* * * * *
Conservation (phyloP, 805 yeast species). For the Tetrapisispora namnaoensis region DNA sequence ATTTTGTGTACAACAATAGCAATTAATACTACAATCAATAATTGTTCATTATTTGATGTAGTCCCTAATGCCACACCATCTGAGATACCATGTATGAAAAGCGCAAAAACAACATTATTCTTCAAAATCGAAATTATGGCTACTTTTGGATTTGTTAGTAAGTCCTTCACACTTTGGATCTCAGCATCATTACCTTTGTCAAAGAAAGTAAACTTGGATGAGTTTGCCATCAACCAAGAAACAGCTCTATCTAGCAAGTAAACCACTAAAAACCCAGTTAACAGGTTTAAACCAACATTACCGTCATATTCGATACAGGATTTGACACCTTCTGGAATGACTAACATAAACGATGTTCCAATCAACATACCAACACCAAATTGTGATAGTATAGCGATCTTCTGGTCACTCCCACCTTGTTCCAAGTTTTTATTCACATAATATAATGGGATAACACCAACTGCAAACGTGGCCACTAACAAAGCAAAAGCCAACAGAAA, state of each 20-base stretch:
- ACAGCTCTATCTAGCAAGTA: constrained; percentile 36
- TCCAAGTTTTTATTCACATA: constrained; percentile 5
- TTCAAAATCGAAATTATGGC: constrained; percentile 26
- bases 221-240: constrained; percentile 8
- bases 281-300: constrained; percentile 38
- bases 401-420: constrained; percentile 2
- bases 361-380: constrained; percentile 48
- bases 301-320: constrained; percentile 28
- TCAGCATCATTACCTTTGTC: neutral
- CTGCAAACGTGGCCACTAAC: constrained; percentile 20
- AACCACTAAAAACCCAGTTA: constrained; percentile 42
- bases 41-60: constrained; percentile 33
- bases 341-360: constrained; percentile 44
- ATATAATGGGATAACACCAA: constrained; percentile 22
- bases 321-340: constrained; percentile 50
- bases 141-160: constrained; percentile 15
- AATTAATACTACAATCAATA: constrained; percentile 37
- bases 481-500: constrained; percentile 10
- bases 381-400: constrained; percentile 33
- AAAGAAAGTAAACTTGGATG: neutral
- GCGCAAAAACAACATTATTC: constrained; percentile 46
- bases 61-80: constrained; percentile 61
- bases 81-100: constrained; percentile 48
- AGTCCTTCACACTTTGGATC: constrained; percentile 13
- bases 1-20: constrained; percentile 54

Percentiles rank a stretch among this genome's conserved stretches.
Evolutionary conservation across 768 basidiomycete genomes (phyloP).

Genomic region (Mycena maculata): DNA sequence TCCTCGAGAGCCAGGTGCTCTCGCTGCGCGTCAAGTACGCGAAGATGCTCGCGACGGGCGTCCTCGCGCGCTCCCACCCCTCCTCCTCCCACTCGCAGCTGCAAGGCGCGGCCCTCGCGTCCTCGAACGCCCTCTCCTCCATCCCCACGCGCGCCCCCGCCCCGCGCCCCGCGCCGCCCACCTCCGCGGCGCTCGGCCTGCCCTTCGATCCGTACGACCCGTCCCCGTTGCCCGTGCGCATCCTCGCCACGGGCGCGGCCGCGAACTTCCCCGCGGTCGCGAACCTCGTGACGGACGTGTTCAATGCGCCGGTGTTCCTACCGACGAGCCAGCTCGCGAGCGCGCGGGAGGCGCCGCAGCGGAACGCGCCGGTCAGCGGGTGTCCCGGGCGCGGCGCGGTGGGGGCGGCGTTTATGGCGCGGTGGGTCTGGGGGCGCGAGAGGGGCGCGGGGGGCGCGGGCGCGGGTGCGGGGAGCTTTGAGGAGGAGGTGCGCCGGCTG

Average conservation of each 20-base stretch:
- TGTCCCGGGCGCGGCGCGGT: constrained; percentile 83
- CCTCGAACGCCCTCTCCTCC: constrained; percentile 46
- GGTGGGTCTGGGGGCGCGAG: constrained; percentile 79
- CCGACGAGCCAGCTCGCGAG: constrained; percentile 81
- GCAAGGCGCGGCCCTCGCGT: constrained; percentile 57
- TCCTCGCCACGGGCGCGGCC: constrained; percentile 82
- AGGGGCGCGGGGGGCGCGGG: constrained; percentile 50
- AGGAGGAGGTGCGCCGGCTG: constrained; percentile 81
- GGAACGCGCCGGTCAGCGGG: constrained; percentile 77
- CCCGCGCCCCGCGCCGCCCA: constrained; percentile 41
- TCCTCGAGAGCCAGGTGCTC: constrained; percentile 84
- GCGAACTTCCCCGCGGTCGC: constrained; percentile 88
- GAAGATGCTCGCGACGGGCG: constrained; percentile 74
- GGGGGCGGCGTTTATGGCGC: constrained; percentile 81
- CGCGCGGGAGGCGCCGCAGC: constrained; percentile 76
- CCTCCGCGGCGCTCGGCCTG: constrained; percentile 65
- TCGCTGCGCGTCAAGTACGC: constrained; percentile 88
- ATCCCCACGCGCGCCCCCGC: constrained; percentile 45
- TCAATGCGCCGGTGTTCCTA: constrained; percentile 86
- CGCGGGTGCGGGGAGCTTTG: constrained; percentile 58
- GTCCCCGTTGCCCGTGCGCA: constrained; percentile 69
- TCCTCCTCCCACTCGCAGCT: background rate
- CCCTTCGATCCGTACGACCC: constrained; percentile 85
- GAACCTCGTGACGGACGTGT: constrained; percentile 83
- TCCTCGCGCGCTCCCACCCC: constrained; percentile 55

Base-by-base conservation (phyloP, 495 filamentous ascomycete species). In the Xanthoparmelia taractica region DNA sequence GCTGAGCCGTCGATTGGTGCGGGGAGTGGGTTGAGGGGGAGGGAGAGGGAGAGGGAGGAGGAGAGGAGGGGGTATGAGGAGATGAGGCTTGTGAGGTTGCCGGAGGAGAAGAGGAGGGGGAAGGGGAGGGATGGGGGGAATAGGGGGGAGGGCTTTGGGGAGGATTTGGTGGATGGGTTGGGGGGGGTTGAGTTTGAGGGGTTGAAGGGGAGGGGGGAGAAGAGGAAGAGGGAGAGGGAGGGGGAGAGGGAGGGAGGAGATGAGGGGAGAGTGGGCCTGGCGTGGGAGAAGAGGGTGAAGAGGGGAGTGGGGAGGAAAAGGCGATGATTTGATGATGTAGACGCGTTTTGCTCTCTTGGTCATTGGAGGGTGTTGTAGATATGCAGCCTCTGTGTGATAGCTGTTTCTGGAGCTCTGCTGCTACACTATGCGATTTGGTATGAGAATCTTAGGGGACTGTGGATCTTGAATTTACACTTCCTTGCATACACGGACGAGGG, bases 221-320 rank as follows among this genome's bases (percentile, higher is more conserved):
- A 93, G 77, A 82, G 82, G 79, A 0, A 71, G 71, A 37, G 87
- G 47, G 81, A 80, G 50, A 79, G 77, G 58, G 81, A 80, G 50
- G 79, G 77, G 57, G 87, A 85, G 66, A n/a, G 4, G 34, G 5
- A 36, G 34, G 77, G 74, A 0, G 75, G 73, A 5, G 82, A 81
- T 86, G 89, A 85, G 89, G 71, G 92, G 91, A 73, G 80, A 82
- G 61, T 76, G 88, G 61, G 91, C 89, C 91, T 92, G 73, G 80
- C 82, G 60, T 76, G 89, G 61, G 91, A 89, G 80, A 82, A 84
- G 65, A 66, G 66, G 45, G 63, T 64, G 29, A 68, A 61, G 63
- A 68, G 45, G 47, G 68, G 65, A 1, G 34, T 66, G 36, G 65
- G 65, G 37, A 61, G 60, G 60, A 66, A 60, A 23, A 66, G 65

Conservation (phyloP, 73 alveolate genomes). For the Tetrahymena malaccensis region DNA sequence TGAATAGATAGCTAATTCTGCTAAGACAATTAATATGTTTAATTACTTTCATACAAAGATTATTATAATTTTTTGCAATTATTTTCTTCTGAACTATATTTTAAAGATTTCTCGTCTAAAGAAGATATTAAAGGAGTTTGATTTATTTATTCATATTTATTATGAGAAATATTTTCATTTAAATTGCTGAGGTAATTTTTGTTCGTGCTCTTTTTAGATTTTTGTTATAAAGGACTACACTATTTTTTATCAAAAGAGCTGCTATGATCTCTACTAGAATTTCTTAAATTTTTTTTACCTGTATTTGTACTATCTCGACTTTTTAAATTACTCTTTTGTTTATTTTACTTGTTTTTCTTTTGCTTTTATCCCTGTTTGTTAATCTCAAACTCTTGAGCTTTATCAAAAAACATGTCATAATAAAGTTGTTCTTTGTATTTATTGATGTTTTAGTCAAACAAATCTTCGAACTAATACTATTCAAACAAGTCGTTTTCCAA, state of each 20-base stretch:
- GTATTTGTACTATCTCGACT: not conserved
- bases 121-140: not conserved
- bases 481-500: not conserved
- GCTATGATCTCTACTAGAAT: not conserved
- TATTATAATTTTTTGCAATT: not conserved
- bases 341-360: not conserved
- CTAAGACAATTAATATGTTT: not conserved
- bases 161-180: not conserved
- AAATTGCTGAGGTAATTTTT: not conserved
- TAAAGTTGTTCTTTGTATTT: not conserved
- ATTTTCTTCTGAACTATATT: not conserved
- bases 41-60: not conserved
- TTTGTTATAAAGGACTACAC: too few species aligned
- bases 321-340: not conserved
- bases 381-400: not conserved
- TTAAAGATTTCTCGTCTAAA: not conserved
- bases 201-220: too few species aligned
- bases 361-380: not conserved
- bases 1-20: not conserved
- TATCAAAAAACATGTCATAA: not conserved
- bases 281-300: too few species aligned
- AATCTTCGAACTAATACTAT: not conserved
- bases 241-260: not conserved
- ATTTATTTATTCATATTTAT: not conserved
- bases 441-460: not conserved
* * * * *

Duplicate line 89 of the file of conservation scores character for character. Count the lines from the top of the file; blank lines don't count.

- AATCTTCGAACTAATACTAT: not conserved